|Publisher:||Monte Cristo Multimedia, Strategy First|
|Developer:||Digital Reality Software|
|Genres:||Strategy / Real-Time Tactics|
|Release Date:||November 19, 2002|
|Game Modes:||Singleplayer / Multiplayer|
Based on the Oliver Stone movie with the same name, Platoon attempts to recreate small-scale missions into Vietnam from a squad perspective. The singleplayer campaign is a series of 12 missions encompassing three years in the tour of duty of Martin Lionsdale. Players guide squads of fixed-unit composition through each mission, completing combat, recon and tactical objectives. The storyline, meant to add depth and plot to the campaign structure, is simplistic and is complete with goofy dialogue that constantly reminds one this isn’t a US-made game.
The enemy soldiers are always alert and waiting, and battles are short and deadly. Catching the enemy by surprise is often a matter of luck or, more likely, of replaying the same mission again and again, until you’ve learned the map. Contributing to even more frustration is the inexplicable lack of a savegame feature. If you find yourself killed by the last enemy soldier, you have no choice but to micromanage your squad through through every gun battle, minefield and belly crawl.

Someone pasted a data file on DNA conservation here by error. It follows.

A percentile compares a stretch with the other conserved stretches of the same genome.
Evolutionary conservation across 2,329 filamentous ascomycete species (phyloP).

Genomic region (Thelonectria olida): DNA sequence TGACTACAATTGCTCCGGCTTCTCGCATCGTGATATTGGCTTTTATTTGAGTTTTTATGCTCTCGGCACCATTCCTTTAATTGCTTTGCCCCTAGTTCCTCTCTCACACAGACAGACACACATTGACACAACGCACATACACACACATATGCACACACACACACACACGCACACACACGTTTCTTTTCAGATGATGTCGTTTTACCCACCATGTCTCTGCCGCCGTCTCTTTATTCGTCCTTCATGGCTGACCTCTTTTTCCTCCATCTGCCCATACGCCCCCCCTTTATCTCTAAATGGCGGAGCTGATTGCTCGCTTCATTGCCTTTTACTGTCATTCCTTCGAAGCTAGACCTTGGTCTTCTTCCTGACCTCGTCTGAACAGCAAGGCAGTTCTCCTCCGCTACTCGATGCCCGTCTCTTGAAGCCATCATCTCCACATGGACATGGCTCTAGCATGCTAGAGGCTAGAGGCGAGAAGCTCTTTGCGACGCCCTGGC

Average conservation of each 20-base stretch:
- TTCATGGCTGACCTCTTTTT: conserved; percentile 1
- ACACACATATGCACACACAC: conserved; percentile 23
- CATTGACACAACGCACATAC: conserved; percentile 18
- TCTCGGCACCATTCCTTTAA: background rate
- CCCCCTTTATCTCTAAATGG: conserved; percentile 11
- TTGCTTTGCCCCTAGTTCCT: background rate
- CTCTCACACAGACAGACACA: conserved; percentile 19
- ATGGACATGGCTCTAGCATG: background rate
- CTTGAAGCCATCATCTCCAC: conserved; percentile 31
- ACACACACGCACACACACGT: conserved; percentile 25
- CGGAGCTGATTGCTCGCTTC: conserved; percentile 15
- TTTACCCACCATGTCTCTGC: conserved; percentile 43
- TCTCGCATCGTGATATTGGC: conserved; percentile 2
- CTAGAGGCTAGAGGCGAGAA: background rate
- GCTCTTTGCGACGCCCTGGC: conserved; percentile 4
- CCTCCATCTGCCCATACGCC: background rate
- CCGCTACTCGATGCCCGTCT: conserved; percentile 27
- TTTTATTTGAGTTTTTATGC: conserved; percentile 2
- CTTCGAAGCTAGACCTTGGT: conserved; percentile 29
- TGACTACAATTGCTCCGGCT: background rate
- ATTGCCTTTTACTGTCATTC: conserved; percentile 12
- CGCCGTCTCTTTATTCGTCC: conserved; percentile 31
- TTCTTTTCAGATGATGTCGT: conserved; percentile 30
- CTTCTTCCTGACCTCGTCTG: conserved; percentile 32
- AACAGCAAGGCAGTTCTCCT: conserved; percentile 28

The controls aren’t totally broken but do present problems. To the game’s credit, it uses a 3D engine for rendering, but this makes navigating through the game difficult when your squad gets obstructed. Map rotation is a broken afterthought that wasn’t completely implemented. Pathfinding oscillates between passable and garbage. Click on an unreachable position, and your units will move randomly, sometimes to an exposed area where they get shot up.
Platoon does have passable graphics and a nice soundtrack, but with gameplay this muddled and frustratingly repetitive, one might be excused if they decide to pass on this war.
System Requirements: Pentium III 600 MHz, 256 MB RAM, 600 MB HDD, Win98
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